Friday, 21 January 2005

January 21, 2005 Chautauqua


From the Editor's Computer     

      I heard a really neat illustration not that long ago.  In reference to struggling church congregations, it was suggested that they need to learn to breathe water.

   This concept could be applied to any situation.  Instead of feeling like we’re drowning in work, obligations, worries, concerns, troubles, stress, responsibilities, committees, have-tos and so on, we need to learn to breathe water.

   This means that we need to look at life from a different perspective, approach our responsibilities in a different fashion, start looking at our have-tos and decide what we want to do, and stop dwelling on what we can’t change in our lives.

   When you think about this concept, most of us have experience with water breathing in one or more aspects of our lives already.  What we need to do is apply the concept to all areas of our lives.  

Beth

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Friday, 7 January 2005

January 7, 2005 Chautauqua


From the Editor's Computer     

   Sometimes something that should be a good thing turns out, through no direct fault of your own, to be a really bad thing.

   In November, a project was started in my life that should have been a good, positive thing...and it should have been completed by the end of that month.

   Unfortunately, the project continued into the next month and, besides inconveniencing a whole bunch of other people, totally turned my life upside down and inside out.  It still is not done and will become a massive undertaking to rectify the situation.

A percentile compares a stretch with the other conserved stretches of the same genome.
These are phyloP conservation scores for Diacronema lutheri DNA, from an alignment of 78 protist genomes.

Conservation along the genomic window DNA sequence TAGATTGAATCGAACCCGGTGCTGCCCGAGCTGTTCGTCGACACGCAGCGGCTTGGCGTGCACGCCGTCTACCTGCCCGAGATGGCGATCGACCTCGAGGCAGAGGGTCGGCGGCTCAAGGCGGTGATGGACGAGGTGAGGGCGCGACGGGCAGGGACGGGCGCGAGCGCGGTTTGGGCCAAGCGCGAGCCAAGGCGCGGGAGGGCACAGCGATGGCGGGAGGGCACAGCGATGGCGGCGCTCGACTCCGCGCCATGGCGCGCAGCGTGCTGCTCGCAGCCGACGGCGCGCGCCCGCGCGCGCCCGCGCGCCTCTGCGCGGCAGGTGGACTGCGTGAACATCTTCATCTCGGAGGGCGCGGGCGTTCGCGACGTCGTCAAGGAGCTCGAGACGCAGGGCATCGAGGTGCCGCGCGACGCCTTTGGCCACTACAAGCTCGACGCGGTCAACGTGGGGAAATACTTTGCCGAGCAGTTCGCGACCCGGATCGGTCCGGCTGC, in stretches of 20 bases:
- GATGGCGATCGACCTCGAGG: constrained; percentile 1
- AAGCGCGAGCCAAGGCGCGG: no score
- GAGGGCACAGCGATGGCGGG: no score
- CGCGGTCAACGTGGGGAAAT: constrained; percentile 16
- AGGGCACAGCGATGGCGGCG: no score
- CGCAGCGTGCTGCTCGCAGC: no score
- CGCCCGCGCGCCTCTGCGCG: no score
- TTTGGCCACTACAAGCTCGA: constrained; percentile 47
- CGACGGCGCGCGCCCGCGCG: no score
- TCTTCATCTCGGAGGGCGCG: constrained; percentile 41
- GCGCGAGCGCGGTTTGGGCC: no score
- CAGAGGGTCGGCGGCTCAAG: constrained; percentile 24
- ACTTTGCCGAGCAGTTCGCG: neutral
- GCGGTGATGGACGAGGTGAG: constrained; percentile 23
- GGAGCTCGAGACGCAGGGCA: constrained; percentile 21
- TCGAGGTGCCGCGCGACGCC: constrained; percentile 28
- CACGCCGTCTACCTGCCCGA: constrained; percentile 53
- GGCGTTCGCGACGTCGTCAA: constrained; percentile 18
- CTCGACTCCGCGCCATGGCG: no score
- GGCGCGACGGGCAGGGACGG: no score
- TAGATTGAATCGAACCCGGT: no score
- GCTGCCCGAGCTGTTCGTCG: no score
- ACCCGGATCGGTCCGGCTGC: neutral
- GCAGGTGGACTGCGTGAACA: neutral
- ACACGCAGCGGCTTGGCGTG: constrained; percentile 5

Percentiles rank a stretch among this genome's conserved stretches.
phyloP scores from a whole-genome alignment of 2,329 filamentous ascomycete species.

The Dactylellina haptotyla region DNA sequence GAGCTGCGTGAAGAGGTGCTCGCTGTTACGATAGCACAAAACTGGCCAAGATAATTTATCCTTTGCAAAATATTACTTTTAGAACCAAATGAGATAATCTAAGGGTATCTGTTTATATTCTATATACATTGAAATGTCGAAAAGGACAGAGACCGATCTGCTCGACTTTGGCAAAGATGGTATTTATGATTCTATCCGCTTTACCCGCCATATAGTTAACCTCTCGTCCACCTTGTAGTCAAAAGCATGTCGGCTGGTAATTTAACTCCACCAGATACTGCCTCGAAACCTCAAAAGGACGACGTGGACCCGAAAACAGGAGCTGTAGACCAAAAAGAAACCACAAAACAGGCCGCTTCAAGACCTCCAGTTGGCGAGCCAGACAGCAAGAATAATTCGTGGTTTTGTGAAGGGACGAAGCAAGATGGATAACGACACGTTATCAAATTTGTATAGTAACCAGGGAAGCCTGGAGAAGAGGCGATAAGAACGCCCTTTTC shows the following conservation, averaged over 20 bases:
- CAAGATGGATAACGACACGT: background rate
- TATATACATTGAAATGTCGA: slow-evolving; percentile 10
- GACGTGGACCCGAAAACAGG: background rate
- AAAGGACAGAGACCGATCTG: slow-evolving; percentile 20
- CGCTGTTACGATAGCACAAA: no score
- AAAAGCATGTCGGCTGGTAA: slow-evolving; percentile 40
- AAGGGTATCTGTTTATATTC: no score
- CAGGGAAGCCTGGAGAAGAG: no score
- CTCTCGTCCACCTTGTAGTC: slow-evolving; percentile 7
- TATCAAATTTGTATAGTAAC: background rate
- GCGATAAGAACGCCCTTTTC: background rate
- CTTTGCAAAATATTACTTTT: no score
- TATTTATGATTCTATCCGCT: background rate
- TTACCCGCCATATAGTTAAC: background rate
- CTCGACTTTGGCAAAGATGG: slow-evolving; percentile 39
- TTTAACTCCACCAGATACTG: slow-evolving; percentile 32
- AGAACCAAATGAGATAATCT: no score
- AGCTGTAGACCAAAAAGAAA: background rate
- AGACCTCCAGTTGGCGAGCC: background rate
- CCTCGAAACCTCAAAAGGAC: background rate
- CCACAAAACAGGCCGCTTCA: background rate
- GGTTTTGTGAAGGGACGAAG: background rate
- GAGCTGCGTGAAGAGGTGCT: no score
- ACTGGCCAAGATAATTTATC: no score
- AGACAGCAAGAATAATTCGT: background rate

Now, every once in a while we all need shook up and jolted out of our favourite ‘ruts.’  However, there is a difference between a rut-jolting and major upheaval that affects every aspect of your life in a very negative manner...health, jobs, social interactions, emotional and mental stability.

   When these ‘earthquakes’ rock our world, we have to make sure that we have something to ground us and keep us tied to the solid and sane.  It is important to have a support structure (friends, family) in place to lean on when needed until you get your feet back under you.

   We are at the beginning of a brand new year...and whether we are trying to survive a natural disaster, are grieving the loss of family or friends, are dealing with a major health crisis, or are having to deal with an unprofessional employee, we have the choice...either we can let the tragedies of life overwhelm us, or we use that time of upheaval to strengthen us. 

Beth

Click here to read the complete issue of The Chautauqua.

To contact The Chautauqua, email: thechautauqua@gmail.com.